I use Doctrine 2 as ORM in Symfony framework. Using annotation-based mapping for entities, I would have to write lot of code (setters and getters, mapping information etc.). Using YAML/XML I won't have to write much just the column definition and metadata. In Doctrine documentation, they use mostly annotations in example with few using YAML or XML.

Should I use YAML/XML or annotations?

For annotations, I can find the documentation for every annotation at http://docs.doctrine-project.org/en/latest/reference/annotations-reference.html. I couldn't find the equivalents of annotation in YAML or XML though; how do I convert the annotations to equivalent YAML/XML expressions?

3 Answers 3


This is basically down to preference.

This is my view of things:

Pros of annotations:

  • easier to work with, since they are close to what they describe (the properties)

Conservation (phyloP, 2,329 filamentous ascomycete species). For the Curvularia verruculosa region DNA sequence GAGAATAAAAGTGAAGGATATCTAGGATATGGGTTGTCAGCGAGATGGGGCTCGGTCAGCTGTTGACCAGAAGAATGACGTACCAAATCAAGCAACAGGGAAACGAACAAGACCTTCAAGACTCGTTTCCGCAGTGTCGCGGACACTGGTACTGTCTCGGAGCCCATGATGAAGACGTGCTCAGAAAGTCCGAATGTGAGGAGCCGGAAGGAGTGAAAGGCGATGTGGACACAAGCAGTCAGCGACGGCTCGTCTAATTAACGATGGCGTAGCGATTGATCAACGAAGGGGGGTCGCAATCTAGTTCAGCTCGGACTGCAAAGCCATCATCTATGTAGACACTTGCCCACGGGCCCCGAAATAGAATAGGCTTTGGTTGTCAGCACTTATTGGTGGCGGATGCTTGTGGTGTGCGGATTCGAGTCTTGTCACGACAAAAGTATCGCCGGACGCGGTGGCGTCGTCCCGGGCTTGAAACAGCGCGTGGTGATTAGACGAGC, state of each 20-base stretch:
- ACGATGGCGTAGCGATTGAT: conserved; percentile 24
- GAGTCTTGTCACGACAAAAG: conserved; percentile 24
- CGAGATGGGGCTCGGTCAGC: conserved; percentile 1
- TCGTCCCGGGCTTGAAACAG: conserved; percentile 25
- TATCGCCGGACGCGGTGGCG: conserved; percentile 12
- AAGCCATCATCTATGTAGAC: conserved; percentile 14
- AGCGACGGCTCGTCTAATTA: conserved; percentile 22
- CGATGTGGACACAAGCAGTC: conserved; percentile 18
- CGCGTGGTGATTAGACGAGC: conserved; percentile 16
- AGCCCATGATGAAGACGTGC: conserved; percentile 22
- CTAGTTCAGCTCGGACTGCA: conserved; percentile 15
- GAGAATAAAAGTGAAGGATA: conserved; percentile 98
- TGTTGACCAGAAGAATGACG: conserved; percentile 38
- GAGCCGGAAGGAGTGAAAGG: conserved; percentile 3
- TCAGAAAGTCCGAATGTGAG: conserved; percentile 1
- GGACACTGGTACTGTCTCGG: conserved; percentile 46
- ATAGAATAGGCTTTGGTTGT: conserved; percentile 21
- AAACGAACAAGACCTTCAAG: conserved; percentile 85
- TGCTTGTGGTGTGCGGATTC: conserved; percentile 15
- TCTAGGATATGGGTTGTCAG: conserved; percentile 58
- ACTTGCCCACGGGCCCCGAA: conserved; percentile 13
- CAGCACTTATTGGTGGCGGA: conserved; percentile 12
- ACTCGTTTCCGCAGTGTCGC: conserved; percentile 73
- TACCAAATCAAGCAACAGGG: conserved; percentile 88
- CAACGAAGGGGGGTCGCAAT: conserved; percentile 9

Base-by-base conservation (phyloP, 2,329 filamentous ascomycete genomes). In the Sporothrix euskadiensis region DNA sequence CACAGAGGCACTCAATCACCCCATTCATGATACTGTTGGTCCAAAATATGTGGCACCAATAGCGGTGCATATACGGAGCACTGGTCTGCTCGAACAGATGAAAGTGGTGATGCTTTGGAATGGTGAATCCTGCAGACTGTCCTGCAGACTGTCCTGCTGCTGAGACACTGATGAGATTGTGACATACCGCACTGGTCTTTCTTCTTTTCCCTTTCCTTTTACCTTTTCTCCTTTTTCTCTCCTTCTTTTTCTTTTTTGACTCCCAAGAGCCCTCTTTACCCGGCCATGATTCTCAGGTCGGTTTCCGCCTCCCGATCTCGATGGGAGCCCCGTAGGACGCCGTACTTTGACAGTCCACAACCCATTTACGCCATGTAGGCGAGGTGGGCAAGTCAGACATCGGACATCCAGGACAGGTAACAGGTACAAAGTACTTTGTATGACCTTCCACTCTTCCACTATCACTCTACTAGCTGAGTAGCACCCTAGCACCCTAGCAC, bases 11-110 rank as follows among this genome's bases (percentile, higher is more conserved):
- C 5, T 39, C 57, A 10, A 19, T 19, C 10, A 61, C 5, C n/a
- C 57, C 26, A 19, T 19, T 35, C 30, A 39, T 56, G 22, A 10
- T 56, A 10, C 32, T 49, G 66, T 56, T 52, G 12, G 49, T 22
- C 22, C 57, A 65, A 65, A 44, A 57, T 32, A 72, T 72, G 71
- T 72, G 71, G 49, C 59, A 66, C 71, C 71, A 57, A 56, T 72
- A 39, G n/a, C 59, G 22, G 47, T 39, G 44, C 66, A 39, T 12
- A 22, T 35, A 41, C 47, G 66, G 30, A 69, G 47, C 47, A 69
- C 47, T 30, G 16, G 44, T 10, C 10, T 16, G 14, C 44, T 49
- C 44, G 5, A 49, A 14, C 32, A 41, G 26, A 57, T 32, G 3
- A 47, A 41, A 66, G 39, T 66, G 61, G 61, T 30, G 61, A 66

• lots of examples use them, as you have already noticed

Pros of yaml/xml

  • this keeps the domain objects clean, so absolutely nothing from the persistence layer leaks into the domain (even if in the form of a comment)

If you change the db or the domain, you still have to maintain them in either form, so there's no real advantage in any direction from that standpoint.

From a performance standpoint, in production you should be using doctrine's caching to cache the mappings, so they are equal here too.

Regarding this: "I would have to write lot of code, setters and getters, mapping information":

Doctrine requires private/protected properties, so you'll still be writing getters and setters. And you'll still be writing the mapping info, just in another place.

Personally, I'd go with annotations, since it's a lot easier to find examples and info if you need them.

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    I would never go with annotations. Comment annotations are a very ugly workaround for the lack of native annotations. If your app depends on comments to run properly, you are doing it wrong. Using comment annotations will also make your app unusable with compilers like HipHop. Comment annotation is the only specification with a technical impairment. YAML and XML are the only options for me. And we should stop advising people to use comment annotations now. Nov 10, 2014 at 13:22